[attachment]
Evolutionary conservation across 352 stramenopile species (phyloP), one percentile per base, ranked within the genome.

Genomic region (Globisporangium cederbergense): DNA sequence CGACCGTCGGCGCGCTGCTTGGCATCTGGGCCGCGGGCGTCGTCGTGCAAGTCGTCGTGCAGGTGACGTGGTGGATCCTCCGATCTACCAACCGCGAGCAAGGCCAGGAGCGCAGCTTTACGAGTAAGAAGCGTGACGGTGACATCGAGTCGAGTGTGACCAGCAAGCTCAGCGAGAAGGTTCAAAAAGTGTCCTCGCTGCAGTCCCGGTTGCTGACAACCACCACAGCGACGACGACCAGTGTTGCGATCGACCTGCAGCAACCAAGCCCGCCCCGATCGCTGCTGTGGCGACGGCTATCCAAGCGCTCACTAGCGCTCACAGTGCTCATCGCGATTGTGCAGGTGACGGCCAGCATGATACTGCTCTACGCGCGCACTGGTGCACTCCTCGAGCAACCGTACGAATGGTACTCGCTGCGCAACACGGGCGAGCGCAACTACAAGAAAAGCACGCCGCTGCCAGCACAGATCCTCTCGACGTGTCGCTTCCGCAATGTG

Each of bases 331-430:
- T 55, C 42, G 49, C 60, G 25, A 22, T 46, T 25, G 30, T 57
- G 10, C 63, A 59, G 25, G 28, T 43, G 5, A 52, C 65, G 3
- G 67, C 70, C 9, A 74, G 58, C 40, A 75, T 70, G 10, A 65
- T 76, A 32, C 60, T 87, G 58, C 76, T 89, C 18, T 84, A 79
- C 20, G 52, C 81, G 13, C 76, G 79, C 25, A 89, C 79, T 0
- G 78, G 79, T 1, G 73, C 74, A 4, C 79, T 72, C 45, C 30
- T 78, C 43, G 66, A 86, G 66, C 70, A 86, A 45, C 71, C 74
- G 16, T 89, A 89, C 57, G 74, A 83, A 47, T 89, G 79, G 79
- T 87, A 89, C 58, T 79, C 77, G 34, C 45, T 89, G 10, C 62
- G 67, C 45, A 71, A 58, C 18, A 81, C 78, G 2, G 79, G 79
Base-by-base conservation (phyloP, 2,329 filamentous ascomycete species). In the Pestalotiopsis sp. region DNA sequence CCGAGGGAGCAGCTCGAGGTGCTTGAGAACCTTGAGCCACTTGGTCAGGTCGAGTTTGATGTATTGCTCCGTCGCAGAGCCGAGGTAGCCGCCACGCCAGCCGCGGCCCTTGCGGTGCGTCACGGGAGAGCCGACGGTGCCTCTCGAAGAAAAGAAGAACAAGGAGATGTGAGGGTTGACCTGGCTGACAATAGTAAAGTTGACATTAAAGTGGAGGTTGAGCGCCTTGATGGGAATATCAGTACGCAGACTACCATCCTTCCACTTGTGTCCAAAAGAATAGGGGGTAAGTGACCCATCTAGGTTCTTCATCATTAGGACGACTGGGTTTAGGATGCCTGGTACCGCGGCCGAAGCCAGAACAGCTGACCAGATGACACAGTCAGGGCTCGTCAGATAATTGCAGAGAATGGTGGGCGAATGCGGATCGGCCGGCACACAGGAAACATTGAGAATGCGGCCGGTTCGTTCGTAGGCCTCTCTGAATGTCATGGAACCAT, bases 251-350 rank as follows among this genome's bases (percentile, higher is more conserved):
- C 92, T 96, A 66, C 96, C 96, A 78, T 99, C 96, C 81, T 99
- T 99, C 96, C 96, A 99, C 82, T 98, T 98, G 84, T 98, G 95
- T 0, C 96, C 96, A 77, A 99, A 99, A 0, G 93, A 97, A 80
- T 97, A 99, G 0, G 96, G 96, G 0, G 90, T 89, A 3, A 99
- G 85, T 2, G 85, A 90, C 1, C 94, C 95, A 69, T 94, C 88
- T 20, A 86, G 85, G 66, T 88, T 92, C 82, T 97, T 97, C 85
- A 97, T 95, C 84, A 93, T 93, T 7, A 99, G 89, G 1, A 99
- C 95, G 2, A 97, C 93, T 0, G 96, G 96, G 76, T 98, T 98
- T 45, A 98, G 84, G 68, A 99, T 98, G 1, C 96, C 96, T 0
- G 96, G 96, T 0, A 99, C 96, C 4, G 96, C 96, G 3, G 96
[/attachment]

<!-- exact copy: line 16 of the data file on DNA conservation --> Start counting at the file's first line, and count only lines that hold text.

- T 99, C 96, C 96, A 99, C 82, T 98, T 98, G 84, T 98, G 95